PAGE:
One of Routledge’s more exciting new releases this year brings together two approaches to the human mind that have significant divergences but also striking overlaps. They are the school of counselling and psychotherapy, which originated in the West, and the Buddhist tradition of the Four Noble Truths, the Noble Eightfold Path, and the rich psycho-philosophical concepts embedded within the Buddha’s core schema of liberation. The straightforwardly titled The Guide to Buddhist Counselling (2023) is the first volume dedicated completely to offering a framework of Buddhism-inspired counselling and psychotherapeutic methodology (not just integrating Buddhist ideas into Western psychology or expanding on a Buddhist teaching like mindfulness in isolation). Its author, Dr. Kin Cheung Lee or George Lee, is a lecturer at The Centre of Buddhist Studies, The University of Hong Kong (HKU), and it will enjoy a book launch at Asia Society in Hong Kong on the 12th.
I will review Dr. Lee’s book in full in a separate article, but after a read through of the volume it is clear that it contains valuable lessons for not only pastoral carers or psychotherapists, but cuts across disciplines and Buddhist affiliations to offer a ground-breaking look into what could be called “treating the non-self.”
Dr. Lee was a student in psychology in the United States when, after poring over book after book on psychotherapy, he began to wonder whether there might be some contribution inspired by Asian philosophy. “As most of the students in psychology would know, almost all traditional psychological models were founded by American and European scholars using Western philosophical traditions, which led me to wonder: there are thousands of years of very wise knowledge in the East, how come there is not any prominent model using certain Eastern philosophies?” he mused in an interview with me.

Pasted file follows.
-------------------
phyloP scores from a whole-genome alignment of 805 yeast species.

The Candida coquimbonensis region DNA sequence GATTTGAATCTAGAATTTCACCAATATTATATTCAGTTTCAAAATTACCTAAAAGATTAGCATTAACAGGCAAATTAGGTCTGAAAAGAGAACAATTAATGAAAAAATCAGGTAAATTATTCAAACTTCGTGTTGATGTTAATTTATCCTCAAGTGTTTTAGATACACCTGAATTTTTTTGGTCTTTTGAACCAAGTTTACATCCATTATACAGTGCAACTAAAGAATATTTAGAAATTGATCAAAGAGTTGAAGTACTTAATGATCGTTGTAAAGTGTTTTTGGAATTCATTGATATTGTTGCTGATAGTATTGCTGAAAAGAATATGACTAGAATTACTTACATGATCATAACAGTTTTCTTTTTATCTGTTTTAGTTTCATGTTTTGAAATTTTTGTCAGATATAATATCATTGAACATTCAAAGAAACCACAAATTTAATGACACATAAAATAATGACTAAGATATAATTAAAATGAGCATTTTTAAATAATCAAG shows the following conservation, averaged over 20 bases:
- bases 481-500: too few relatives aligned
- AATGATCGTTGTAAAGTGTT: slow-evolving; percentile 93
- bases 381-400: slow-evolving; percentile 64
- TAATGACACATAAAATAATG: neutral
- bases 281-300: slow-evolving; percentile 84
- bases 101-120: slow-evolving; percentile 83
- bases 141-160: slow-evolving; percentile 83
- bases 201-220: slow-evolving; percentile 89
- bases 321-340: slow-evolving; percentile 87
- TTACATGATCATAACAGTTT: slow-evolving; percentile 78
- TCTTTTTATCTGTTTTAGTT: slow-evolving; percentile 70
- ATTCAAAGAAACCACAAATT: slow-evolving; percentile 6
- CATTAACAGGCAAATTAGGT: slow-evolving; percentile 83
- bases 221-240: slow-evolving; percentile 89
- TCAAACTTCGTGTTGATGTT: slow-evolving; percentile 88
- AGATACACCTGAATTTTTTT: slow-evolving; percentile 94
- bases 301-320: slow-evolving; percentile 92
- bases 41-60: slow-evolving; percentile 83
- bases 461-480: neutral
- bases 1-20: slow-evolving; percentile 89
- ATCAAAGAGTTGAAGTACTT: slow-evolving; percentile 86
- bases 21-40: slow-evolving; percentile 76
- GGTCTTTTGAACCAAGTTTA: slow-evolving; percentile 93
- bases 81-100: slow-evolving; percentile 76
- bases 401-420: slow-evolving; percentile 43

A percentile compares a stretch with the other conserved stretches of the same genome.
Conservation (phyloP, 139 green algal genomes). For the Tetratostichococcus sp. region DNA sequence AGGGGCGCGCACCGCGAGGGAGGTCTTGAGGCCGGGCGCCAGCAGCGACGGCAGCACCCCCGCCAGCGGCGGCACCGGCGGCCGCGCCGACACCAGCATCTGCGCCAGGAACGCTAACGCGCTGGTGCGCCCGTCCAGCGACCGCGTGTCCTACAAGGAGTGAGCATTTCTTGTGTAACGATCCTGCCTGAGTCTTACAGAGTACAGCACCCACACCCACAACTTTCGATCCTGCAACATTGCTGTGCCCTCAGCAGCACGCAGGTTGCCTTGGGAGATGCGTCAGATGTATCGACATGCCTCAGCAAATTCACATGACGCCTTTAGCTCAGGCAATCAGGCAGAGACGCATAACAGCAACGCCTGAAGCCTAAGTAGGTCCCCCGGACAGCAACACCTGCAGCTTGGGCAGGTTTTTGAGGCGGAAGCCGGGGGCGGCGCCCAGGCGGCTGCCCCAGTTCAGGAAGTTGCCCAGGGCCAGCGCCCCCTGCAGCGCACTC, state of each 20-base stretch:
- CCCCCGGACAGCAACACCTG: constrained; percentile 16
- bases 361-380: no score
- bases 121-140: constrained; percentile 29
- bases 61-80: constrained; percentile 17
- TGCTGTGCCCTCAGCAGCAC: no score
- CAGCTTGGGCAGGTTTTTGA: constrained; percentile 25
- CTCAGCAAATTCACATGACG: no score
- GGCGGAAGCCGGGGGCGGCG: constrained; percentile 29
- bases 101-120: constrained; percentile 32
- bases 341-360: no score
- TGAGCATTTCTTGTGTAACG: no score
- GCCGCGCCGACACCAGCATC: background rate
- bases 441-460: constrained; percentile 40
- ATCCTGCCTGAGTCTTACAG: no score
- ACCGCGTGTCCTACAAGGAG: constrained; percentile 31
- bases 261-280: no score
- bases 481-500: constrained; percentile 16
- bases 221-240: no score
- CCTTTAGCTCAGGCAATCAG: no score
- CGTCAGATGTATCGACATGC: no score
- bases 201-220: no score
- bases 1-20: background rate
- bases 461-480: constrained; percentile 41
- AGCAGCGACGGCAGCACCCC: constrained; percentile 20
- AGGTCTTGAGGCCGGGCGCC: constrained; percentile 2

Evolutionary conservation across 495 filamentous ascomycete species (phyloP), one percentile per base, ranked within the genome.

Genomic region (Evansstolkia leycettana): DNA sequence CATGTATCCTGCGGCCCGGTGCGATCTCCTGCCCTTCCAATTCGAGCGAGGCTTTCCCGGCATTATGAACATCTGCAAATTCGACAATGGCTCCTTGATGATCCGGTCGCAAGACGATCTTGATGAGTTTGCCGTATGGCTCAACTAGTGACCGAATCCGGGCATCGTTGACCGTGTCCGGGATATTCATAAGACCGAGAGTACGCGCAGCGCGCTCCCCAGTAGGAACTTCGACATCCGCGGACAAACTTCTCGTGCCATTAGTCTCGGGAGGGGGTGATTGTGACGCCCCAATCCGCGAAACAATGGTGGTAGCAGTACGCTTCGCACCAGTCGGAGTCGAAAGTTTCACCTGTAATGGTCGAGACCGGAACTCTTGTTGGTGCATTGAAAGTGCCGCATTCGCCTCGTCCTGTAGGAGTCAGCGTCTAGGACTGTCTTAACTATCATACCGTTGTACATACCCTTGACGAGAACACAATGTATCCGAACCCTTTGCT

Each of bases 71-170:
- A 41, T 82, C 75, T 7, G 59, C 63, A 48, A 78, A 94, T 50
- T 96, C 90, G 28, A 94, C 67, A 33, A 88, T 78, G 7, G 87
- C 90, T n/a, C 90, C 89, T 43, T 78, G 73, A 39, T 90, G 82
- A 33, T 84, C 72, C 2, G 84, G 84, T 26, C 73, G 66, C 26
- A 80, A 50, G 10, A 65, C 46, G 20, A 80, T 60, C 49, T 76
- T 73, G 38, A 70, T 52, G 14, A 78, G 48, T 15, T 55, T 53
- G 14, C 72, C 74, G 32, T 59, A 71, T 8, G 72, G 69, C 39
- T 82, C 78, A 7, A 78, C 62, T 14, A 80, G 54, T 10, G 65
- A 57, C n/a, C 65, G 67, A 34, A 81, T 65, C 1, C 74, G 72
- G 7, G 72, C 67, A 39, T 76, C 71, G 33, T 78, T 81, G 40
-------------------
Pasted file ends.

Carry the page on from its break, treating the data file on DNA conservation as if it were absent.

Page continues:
Later, Dr. Lee became a therapist treating clients from very different cultural backgrounds, specifically Asian and Latino clients. “I felt that the intervention models that we use may not resonate with the cultures and worldviews of some clients. That was one of the first times that I thought, perhaps I could try something different, something more congruent to my worldview, such as Confucianism, Daoism, and Buddhism. However, I did not know what to do.”
Dr. Lee came to the conclusion that in Western psychology, religion was barely given any attention, let alone any emphasis. Psychologists were trained to respect and understand clients’ religion and worldview, but that was more of an ethical principle, and “we were basically discouraged from integrating religion into a treatment model. Perhaps that’s one of the reasons why it took so long for a structured model of Buddhist counselling to reach mental health professionals.”
Thanks to the famous mindfulness movement, people grew familiar with a secularized form of Buddhist practice, before some became interested in Buddhism. In this process, many scholars and practitioners began to realize that Buddhism was not just a religion but an entire schema that integrated philosophy and psychology in a very systematic and comprehensive way for one purpose: freedom from suffering. Dr. Lee says: “It was the same feeling for me when I taught at the University of the West [a private university based on Buddhist values in Rosemead, California] and learned Buddhism from my esteemed colleagues in religious studies and Buddhist Chaplaincy. When I saw how conceited I was for assuming that clinical psychology was the best way and the transformative power of Buddhism, I gradually integrated the framework of clinical psychology with the content of Early Buddhism into a structured counselling model.”